Friday Roundup, May 10th

  • So, to restrain the judiciary why not make a judgment in favor of self-government or a competitive politics structured by federalism and separation of powers? The latest Liberty Law Talk with Joshua Hawley evaluates some interesting answers to this question: “Making the Supreme Court Safe for Democracy.”

Most seductive in this transformation was the fact that Keynes seemed to combine the worst fear of unbridled capitalism (mass unemployment) with the source of the greatest resentment (the idle rich) into a coherent explanation for the troubles that plagued the US and the UK.  Not only was this message seductive to politicians seeking both a scapegoat and a program for action, it was attractive to the young and brilliant economists who were entering into the economics profession during the 1930s and 1940s. They were given a purpose – economic science could be a tool of social control that when utilized appropriately could balance the economy, eliminate inefficiencies and curb injustice.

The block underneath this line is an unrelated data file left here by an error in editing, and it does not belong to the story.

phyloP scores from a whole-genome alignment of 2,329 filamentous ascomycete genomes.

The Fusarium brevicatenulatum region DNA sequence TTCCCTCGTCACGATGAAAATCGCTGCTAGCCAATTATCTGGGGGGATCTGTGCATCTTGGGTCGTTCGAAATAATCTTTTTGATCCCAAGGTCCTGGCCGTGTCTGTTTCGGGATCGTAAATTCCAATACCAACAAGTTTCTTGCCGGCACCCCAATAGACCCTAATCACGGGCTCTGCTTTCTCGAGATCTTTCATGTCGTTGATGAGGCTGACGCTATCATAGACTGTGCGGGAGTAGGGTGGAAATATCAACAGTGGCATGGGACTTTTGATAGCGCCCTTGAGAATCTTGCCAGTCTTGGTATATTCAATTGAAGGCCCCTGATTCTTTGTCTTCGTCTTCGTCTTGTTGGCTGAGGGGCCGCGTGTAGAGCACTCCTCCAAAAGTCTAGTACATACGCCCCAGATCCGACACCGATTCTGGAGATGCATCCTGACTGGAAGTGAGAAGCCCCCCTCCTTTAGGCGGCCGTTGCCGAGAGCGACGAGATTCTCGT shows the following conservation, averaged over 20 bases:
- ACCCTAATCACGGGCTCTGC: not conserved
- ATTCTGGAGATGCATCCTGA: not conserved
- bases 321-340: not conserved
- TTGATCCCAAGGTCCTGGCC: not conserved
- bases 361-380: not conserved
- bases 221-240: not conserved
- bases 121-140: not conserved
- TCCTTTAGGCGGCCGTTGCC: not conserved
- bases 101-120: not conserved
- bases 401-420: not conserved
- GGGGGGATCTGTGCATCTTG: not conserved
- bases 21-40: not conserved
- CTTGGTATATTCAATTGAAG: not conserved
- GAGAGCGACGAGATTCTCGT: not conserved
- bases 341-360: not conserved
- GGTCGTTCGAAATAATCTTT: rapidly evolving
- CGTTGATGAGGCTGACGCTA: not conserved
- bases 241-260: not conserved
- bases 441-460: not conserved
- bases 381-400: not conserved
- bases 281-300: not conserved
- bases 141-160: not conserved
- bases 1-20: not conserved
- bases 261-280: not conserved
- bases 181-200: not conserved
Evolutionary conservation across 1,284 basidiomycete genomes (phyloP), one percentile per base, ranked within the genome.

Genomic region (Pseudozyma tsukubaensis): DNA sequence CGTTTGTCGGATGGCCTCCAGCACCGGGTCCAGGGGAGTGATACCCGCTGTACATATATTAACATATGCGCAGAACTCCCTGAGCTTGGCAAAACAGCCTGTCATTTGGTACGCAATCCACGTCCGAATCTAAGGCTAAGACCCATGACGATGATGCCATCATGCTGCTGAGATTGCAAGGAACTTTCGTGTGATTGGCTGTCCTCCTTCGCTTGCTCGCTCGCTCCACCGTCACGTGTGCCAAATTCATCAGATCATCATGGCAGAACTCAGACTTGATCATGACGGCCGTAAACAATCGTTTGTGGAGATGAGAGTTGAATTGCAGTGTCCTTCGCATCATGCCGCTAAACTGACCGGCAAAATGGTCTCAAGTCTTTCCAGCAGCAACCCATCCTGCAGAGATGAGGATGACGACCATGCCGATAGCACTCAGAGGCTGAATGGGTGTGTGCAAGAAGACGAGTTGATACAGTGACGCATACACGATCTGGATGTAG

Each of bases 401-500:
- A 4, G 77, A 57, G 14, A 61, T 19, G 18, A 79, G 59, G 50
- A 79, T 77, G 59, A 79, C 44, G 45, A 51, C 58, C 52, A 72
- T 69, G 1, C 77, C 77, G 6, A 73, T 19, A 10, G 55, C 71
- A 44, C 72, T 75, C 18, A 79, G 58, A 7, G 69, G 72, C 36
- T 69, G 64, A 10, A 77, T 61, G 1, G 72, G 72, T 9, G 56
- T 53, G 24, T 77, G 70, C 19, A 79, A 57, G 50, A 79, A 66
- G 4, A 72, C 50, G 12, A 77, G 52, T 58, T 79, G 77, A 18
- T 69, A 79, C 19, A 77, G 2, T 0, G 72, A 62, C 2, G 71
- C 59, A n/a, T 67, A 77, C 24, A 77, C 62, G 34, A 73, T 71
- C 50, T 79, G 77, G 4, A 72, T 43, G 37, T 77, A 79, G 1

This is the world that F. A. Hayek and company challenged.  It is the great “counter-revolution” in economic thought in the 20th century.  Angus Burgin’s The Great Persuasion is the best social history yet written on this episode.